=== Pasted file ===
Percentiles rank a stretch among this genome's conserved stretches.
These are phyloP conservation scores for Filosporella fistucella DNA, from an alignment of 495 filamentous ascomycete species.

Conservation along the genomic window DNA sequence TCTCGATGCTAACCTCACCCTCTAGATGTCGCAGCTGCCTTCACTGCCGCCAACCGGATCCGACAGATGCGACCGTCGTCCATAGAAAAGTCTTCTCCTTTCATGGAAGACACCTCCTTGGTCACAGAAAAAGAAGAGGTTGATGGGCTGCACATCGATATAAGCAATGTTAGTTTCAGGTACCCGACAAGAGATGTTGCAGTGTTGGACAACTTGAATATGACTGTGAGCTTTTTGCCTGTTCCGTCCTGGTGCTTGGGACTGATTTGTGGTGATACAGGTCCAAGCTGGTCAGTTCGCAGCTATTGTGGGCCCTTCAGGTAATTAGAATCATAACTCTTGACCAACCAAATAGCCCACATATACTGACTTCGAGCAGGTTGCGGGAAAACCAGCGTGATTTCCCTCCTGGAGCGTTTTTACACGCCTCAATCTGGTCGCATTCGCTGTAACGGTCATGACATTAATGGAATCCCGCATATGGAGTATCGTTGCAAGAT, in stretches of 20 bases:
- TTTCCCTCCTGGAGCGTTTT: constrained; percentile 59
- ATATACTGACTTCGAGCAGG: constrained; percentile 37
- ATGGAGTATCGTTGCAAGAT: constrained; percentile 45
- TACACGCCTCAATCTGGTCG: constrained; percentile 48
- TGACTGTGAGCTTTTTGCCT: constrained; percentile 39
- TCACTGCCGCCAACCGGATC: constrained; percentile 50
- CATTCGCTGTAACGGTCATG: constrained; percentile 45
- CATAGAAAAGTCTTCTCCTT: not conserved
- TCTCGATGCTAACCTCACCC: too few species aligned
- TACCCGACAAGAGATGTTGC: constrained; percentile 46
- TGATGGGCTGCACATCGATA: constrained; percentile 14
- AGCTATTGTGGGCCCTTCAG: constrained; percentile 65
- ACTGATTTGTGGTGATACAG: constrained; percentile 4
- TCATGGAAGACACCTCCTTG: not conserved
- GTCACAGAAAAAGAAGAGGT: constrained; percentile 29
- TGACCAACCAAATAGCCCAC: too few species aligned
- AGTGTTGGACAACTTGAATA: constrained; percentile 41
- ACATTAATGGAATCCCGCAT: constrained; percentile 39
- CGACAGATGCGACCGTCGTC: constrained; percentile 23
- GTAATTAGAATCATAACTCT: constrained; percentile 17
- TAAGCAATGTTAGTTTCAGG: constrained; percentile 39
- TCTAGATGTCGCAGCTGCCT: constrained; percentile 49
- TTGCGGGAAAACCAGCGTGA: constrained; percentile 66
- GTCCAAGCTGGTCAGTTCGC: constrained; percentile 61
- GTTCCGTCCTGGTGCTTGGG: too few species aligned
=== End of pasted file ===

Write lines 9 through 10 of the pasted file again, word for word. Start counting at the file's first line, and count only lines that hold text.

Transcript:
- TCACTGCCGCCAACCGGATC: constrained; percentile 50
- CATTCGCTGTAACGGTCATG: constrained; percentile 45